Apparatus for the study of central forces

50 x 19 x 73
Carved inlayed wood and brass

INDEX 1788 : H.V.198

Duae regulae ligneae, quarum utrique insident duae parastatae, quae superius conjunguntur arcu, qui trochleam sustinet, cum filis metallicis, per quae excurrunt binae situlae ex orichalco. Varia pondera plumbea cylindrica.

Two wooden rulers on which two columns are placed and are united on top by a hoop which supports a pulley with metallic strings, through which two brass buckets run. Various cylindrical lead weights.

With this device, it is possible to study the characteristics of the central force that should act on a body so that it can describe a circular movement. It consists of a horizontal wooden board, to which 2 wooden columns are fixed perpendicularly. These columns are located in the middle of the board, together forming the shape of an inverted T.

Two hollow brass cylinders with a lid on the top of each one, are joined together by a flexible but inextensible string. One of the cylinders moves vertically between the two columns, while the other sits on a small brass platform. This one may move along the horizontal board by means of two brass rods mounted on the board. There is a pulley on the top part of the columns and another near the vertex of the assemblage formed by the base and the two columns. The string that joins the cylinders passes through these pulleys.

On the base board, there are two holes, allowing this system to be adapted to a rotation machine. This machine would act upon the apparatus, making it rotate around a vertical axle which passes through the middle of that base. The speed of the rotation of the apparatus could be controlled by the person working the machine.

When the apparatus is not in movement, the cylinders should be positioned so that the cylinder which moves between the two vertical columns is at the base of these. The other cylinder should be near the intersection of the columns and the board, that is, about the middle of the base.

When the apparatus was put into rotation the cylinder which is located between the two columns used to make a rotating movement linked to that of the axle of rotation of the apparatus. The other cylinder used to make a circular trajectory around this axle. So that it remains in this state of motion, the string to which it is attached had to exert a centripetal force upon it of an intensity F = m w2 r, m being the mass of the cylinder, r the radius of its trajectory and w the angular speed of the whole.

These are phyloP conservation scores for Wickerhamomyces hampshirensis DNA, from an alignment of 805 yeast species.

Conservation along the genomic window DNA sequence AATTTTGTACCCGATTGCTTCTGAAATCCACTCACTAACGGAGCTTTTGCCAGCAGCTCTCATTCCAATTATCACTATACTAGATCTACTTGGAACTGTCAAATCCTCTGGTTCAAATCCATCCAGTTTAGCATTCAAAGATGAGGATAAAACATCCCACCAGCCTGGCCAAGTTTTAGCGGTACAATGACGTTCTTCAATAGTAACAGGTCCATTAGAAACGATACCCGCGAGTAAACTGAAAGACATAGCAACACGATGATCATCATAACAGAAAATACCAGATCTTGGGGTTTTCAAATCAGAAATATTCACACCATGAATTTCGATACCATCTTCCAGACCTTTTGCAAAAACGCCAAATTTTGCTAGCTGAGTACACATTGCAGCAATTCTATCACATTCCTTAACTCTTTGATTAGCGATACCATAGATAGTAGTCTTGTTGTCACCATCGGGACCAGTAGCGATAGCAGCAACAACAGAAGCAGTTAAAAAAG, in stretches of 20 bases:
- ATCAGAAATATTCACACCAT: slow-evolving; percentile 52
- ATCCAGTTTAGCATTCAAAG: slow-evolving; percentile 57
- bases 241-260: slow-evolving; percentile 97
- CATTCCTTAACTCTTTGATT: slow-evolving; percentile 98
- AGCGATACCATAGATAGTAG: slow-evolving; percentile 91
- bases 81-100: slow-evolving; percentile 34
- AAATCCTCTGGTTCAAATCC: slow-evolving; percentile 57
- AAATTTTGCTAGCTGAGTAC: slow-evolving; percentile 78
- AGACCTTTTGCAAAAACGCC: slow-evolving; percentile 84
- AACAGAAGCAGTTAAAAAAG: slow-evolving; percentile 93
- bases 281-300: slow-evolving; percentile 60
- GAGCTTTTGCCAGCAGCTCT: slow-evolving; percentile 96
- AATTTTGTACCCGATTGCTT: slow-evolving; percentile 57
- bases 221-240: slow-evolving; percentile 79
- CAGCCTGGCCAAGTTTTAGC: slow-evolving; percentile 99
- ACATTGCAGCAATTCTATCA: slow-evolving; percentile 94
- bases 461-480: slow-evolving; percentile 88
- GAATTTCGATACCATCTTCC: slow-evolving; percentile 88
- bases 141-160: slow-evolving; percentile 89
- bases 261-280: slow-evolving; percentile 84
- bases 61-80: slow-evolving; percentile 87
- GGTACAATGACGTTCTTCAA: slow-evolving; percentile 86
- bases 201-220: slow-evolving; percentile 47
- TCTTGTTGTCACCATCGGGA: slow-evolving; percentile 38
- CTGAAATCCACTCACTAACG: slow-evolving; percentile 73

As the speed of rotation increased, it was also necessary to increase the tension on the string. When a certain amount of angular speed was reached, the tension on the string would become greater than the weight of the cylinder suspended between the columns and, as a result, it would rise with an accelerated motion, causing the second cylinder to move towards the periphery. In order to maintain a new circular trajectory this cylinder would need renewed tension on the string, which would then cause an increase in the acceleration of the first cylinder, and, in turn, cause the second to move towards the periphery. It can be observed that once the initial situation of dynamic equilibrium is destroyed, it is impossible to recover it, even if the speed of rotation of the apparatus does not increase. Unless, of course, one of the cylinders should run into an obstacle, which would prevent either the ascension of the cylinder between the columns or the movements to the periphery of the cylinder above the board, or unless the angular velocity were to be decreased.

The fact that the cylinders are hollow, and have a lid on the top which can be closed, made it possible to place small objects in the interior of each and any of them, changing their masses for different experiments. In this way, it was possible to evaluate the influence of the mass of the cylinders on the behaviour of the system. The dynamic equilibrium has to be maintained for a higher angular speed when the mass of the cylinder which makes the circular trajectory is decreased. The same happens when the mass of the cylinder suspended between the columns is increased.

The horizontal platform has a series of small wedges, oriented in a way which allows the radius of the curvature of the circular trajectory made by the cylinder to have different values at the beginning of the experiment. The further away from the columns it is placed, the more force would be needed to keep it at a given circular trajectory. As a consequence, the deviation from the dynamic equilibrium would occur for lower angular speed.

The rotation machine which was intended for various experiments involving circular motion no longer exists. According to the Index Instrumentorum, the model of this machine that was in the Gabinete de Física in Coimbra corresponded to that which ´s Gravesande presents in his book, Physices Elementa. It must have been, most certainly, one of the most remarkable machines in the collection. It was made of the most excellent Brazilian wood with various metal and brass pieces.

From Colégio dos Nobres, catalogue n.º 188.

Nollet, Jean Antoine, Leçons de Physique Expérimentale, Paris, 1764, Tomo II, Leçon V, P1. 4, Fig. 20-21.
's Gravesande, Willem Jacob, Physices Elementa, Leiden, 1742, § 567, Tab. XX and Tab. XXI, fig. 1,2,3, I and II, p. 193.

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